An Intelligent Career Model for managing your career in Covid times

#careers Jan 22, 2021

A new model for managing careers

Developed in conjunction with leading online learning platform Kajabi we have built the closest thing to coaching in an online course that we can, and it's designed for organisations running outplacement either as a standalone tool or to compliment your offering.

Most online career courses are info-heavy and learning-lite. Whether you're graduating, facing redundancy or career change at any point in your working life, we're here to help. Career Discoveries will help you uncover who you really are, what you want and how to get it.

Career Discoveries is built on extensive coaching practice, research and consultation with close colleagues over the years. Here is a suggested model the course is based on for managing careers that will help people emerge post-Covid19 stronger and more marketable. Each of these 4 stages is inter-related areas, and I find that coachees move between all of them, especially the first two, many times before feeling they can commit properly to stage 4: 

This model is designed to be organic, free-flowing and multi-directional. It does not focus overly on goals, nor does it imply you move in linear fashion from one stage to another.

Stage 1 is associated with self-discovery, with a focus on reflective exercises on 5 core elements that matter most in understanding what makes us tick. Stage 2 invites exploration, through both external websites and career quiz tools and adapted exercises to facilitate brain storming and new ideas. Stage 3 crucially provides a yellow light - stop and check that what you want (stage 2) is congruent with who you are (stage 1) before stage 4 helps set an action plan and deliver a result.

Clients may feel they have a good self-concept, but we doubt whether it is sufficient enough to predict environments where you will thrive rather than just survive. Much career coaching seems to miss this point; that people leave bosses not jobs. The reason? The brain is an organ of relationship first and foremost and it tunes itself to others’ brains. Our emotional systems act pre-consciously before our rational thinking gets a chance to interpret which means at its best, good coaching will help clients become more aware of their emotional make-up and what triggers will activate certain emotions in them, in turn switching on the whole cognitive/behavioural circuit.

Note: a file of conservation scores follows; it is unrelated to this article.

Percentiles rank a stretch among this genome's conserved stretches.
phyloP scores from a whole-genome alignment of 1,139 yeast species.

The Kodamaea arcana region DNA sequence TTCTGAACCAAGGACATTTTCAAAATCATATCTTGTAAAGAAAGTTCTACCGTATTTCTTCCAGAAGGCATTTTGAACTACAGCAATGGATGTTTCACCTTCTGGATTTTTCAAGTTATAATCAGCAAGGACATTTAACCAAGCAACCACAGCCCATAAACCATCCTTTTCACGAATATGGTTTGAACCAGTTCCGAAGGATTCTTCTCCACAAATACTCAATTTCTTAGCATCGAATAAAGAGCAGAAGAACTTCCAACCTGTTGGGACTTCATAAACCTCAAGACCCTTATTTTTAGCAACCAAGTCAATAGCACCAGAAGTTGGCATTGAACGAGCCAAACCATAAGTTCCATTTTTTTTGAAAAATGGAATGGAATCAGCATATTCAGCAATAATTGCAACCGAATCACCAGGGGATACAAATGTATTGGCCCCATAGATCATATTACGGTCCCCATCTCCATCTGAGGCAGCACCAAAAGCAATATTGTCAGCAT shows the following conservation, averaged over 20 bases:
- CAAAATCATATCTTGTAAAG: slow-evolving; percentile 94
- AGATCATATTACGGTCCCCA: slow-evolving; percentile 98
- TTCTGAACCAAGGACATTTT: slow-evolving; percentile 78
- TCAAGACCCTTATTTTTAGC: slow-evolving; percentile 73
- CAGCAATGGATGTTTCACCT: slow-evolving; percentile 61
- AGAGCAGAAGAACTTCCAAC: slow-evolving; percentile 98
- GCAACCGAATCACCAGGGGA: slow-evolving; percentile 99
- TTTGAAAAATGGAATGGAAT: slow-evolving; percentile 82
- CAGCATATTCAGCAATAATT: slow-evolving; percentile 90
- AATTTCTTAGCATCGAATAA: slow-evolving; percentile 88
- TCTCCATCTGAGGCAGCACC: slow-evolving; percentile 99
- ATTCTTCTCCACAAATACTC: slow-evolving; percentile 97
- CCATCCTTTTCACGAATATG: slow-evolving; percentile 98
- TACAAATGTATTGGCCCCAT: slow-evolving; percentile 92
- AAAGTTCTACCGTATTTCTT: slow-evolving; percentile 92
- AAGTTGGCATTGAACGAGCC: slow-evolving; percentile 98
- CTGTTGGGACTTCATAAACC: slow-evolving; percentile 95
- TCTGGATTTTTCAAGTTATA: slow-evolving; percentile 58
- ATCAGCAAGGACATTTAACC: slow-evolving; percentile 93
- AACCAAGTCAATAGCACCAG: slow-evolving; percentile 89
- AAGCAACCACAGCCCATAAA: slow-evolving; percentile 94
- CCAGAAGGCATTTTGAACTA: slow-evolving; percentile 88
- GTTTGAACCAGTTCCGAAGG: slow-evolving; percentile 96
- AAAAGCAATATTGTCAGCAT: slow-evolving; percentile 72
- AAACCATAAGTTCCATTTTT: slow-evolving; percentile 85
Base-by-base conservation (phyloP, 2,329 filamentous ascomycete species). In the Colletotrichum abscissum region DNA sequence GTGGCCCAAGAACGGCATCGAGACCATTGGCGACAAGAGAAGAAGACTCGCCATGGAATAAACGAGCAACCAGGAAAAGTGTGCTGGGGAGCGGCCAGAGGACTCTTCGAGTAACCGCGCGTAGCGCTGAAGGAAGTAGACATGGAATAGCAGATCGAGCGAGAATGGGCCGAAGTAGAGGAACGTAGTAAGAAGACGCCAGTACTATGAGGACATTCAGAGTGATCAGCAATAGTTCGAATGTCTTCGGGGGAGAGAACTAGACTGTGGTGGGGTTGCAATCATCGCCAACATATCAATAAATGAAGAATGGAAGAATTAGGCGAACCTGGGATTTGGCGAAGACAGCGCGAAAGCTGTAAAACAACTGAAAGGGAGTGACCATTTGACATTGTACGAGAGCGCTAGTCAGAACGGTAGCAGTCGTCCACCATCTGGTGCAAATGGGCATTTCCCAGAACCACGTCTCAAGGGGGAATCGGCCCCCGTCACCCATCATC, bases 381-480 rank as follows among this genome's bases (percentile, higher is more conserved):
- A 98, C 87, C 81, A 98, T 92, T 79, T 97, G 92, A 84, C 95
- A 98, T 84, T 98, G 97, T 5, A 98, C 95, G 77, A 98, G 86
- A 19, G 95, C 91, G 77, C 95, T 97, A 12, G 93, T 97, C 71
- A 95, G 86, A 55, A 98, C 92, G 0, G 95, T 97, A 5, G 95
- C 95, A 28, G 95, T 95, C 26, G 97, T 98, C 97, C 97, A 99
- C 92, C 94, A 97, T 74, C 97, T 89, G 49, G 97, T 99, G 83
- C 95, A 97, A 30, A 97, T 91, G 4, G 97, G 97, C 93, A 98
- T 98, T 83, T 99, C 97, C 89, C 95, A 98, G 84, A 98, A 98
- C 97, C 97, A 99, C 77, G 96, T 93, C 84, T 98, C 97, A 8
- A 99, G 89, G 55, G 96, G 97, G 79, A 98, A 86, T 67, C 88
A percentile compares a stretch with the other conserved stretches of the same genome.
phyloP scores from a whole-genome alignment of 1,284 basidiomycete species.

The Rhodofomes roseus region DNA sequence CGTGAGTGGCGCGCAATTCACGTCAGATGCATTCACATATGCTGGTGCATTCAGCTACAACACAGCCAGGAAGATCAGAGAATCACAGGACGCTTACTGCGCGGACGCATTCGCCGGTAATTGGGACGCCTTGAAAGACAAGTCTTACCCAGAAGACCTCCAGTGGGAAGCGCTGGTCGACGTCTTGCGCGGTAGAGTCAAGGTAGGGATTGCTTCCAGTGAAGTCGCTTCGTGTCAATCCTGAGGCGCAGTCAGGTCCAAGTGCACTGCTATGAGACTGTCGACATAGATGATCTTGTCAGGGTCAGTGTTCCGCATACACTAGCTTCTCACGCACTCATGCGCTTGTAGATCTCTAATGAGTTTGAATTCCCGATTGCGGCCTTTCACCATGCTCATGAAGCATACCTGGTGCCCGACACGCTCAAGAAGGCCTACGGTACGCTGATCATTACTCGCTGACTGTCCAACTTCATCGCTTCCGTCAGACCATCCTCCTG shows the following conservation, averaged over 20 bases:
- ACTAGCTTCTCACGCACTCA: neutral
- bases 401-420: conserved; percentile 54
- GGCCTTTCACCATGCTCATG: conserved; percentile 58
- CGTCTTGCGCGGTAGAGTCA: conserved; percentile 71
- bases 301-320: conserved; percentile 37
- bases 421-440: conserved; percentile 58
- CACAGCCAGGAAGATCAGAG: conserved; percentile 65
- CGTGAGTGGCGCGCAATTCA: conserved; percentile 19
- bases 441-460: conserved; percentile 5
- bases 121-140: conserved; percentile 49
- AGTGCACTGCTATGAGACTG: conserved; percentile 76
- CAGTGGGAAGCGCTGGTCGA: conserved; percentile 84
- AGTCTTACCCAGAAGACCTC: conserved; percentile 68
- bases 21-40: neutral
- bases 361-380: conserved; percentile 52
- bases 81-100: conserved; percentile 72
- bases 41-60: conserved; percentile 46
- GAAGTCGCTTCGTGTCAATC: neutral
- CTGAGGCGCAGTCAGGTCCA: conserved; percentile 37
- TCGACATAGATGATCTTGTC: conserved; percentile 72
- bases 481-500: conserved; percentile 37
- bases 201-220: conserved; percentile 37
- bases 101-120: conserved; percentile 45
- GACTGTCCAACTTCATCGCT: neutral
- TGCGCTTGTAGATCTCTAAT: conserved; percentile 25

We increasingly anchor our transition programmes with clients by using intelligent career models like this so that someone gets an opportunity for full, whole life assessment. As the world becomes more uncertain, this is becoming more essential.   The job market our parents and grandparents faced was more certain, deliberate and patriarchal. This model presents an integrated system to self-manage careers in a VUCA world; a world where change happens quicker, more fundamentally and people can become obsolete on the turn of a coin. The notion of a job for life has gone and with it, the expectations of a parent-child relationship between employer and employee.

No longer can employees expect employers to take the moral burden of directing and safeguarding their workers’ lives, making choices for them and implicitly knowing what decisions they should take at key transition points. An adult-adult dynamic allows individuals to contract for specific periods of time as suppliers with employers (demanders) and enter into arrangements which allow delivery of their labour for certain reward. The extent to which that includes development, self-actualisation or personal satisfaction is laid firmly at the door of the individual to decide. That’s why they need a system, and the support of a professional coach, such that they can discern themselves and future choices better.  


 James Parsons

James is a Founding Partner of Defy Expectations and brings over 10 years' experience in both career and leadership coaching. He works with business leaders, entrepreneurs, founders and third sector CEOs on performance and leadership issues, and individuals on career management, as well as designing career management courses for organisations. 

Access Career Discoveries here